ABSTRACT: Homeostasis in the intestinal microenvironment between the immune system and luminal antigens appears disturbed in chronic enteropathies. Pro-inflammatory cytokines likely play a role in the pathogenesis of intestinal inflammation. Several inflammatory and immunoregulatory genes have associated nuclear factor-kappaB (NF-kappaB) binding sites, which allow NF-kappaB to regulate gene transcription. The purpose of this study was to investigate (1) the occurrence of NF-kappaB activation during mucosal inflammation in situ, (2) the mucosal distribution pattern of cells expressing activated NF-kappaB within treatment groups, and (3) the effect of specific therapy on NF-kappaB activation. Dogs with chronic enteropathy were studied (n=26) and compared with 13 healthy dogs. Ten dogs had food responsive disease (FRD) and 16 had inflammatory bowel disease (IBD). NF-kappaB activation was detected in duodenal mucosal biopsies using a mouse monoclonal antibody (MAB 3026) that selectively binds the nuclear localization sequence of activated NF-kappaB. To identify macrophages, biopsies were stained using the MAC 387 antibody. Macrophages in the lamina propria double-stained for MAC 387 and NF-kappaB were quantitated; epithelial cell expression of activated NF-kappaB was determined semi-quantitatively. Results showed that more macrophages positive for activated NF-kappaB were present in lamina propria of dogs with chronic enteropathy compared to control dogs (p<0.01). More NF-kappaB positive epithelial cells were observed in FRD dogs compared to IBD dogs (p<0.05). After therapy, the number of macrophages and epithelial cells staining positive for activated NF-kappaB decreased (p<0.01) in chronic enteropathy dogs. In conclusion, activation of NF-kappaB is closely associated with the pathophysiology of canine chronic enteropathy. Down-regulation follows successful therapy.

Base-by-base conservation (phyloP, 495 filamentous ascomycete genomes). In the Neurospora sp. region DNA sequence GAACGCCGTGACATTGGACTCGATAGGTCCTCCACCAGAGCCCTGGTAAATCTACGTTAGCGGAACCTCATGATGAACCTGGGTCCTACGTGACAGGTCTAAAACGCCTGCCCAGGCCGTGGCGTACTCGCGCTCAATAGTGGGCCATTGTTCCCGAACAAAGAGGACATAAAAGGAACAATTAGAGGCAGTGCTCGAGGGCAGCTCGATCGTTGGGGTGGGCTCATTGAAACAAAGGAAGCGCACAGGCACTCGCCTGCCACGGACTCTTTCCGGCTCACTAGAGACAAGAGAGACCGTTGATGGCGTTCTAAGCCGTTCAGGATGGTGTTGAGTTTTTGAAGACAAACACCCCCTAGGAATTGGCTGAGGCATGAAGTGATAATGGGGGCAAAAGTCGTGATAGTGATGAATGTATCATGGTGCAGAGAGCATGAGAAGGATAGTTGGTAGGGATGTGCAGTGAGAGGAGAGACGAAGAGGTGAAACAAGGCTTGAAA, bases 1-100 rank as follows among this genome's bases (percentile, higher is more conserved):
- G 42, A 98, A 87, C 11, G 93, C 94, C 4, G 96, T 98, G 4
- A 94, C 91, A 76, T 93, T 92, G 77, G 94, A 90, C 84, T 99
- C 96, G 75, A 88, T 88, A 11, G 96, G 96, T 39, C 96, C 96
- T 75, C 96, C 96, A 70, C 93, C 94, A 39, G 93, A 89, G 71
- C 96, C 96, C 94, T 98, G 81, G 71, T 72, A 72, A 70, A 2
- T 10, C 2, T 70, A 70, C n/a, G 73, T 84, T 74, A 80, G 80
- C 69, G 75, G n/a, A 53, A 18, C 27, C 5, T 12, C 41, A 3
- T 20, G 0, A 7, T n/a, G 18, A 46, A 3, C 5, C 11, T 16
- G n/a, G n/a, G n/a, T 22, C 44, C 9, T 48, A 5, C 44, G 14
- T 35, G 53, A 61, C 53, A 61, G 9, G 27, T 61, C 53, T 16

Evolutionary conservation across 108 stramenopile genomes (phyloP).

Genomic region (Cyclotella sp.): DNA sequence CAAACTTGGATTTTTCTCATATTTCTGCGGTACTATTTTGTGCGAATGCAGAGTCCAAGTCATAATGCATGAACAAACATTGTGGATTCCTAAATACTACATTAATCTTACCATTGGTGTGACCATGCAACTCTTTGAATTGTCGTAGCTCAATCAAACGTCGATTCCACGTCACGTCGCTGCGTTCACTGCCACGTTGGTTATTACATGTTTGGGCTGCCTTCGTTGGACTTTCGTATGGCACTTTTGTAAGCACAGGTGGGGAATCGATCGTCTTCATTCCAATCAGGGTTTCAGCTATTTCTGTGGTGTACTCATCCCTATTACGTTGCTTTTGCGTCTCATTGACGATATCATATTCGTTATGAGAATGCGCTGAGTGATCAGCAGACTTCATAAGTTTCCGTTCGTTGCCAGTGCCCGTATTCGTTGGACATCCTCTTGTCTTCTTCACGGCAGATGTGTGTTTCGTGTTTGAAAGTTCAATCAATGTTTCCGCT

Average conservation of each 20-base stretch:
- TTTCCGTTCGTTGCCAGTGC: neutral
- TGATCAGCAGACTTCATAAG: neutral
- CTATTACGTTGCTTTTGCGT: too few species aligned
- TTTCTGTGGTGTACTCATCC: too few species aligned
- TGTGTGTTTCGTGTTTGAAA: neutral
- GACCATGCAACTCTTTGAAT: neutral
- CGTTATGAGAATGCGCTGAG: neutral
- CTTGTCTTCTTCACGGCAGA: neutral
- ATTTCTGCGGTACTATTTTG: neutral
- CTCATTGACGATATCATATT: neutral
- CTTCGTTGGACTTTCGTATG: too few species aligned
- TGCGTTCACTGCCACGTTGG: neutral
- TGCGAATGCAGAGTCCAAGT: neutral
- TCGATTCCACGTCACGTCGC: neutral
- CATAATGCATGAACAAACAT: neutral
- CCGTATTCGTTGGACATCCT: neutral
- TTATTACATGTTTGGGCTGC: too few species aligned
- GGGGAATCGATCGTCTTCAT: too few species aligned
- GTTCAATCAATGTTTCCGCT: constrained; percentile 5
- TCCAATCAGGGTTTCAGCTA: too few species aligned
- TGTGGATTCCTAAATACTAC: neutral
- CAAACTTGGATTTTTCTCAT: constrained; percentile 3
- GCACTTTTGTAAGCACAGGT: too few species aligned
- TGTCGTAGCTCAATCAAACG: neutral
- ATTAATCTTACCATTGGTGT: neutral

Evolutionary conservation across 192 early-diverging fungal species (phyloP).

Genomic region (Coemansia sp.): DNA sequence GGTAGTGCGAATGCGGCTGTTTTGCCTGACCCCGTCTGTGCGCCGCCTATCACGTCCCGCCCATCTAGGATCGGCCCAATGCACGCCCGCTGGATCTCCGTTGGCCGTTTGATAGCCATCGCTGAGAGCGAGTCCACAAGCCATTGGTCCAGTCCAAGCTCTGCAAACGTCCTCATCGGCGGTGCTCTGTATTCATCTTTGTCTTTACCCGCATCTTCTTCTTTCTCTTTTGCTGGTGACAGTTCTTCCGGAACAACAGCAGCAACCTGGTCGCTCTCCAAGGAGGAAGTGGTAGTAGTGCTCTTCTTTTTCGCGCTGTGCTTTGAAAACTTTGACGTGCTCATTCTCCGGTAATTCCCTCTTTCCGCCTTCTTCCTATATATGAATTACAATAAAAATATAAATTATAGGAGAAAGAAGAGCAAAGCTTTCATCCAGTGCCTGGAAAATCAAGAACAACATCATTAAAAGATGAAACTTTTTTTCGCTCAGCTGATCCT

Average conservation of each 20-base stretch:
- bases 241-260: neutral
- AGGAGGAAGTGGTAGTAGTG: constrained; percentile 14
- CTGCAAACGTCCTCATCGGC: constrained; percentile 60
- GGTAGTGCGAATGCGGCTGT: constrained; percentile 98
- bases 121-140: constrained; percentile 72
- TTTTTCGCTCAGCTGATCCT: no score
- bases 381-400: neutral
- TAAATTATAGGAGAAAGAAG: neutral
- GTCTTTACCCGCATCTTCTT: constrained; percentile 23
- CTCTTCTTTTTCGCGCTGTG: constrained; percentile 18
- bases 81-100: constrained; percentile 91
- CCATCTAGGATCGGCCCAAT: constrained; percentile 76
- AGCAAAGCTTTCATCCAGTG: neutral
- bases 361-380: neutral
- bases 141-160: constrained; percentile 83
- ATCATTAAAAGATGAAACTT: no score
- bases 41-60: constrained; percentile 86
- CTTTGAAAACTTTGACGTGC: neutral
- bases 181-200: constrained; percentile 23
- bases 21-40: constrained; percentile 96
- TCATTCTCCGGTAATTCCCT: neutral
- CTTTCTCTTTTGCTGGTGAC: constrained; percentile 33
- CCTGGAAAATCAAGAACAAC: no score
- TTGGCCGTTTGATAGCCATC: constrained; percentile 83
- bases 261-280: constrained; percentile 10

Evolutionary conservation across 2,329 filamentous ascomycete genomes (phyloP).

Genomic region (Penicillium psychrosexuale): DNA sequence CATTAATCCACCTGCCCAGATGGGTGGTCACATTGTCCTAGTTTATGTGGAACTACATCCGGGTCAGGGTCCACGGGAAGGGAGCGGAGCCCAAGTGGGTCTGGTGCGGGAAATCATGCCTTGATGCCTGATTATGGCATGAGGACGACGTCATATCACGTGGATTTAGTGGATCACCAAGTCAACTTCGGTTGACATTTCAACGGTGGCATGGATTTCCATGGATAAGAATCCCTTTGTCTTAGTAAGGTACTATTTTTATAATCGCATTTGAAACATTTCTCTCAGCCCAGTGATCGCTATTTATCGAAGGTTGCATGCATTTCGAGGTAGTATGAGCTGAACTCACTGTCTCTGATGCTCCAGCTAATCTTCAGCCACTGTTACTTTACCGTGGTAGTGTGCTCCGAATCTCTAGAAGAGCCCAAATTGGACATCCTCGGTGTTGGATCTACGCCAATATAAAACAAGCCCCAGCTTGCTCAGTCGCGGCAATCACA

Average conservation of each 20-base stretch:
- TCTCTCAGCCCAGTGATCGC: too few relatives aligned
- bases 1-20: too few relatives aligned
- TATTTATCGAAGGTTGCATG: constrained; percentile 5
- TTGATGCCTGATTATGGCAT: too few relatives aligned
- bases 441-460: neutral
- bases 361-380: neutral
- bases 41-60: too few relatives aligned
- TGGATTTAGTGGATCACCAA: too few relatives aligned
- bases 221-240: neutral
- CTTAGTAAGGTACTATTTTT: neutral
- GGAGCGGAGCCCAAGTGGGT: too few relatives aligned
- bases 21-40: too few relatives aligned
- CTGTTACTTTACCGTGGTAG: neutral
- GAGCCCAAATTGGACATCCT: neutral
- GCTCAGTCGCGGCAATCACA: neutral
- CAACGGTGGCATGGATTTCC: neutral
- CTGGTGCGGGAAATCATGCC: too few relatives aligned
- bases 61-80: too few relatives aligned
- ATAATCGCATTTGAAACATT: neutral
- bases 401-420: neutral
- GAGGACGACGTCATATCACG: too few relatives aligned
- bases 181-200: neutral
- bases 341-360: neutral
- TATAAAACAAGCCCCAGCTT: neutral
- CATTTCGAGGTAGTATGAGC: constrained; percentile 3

Veterinary Immunology and Immunopathology 08/2009; 133(2-4):228-36. · 2.08 Impact Factor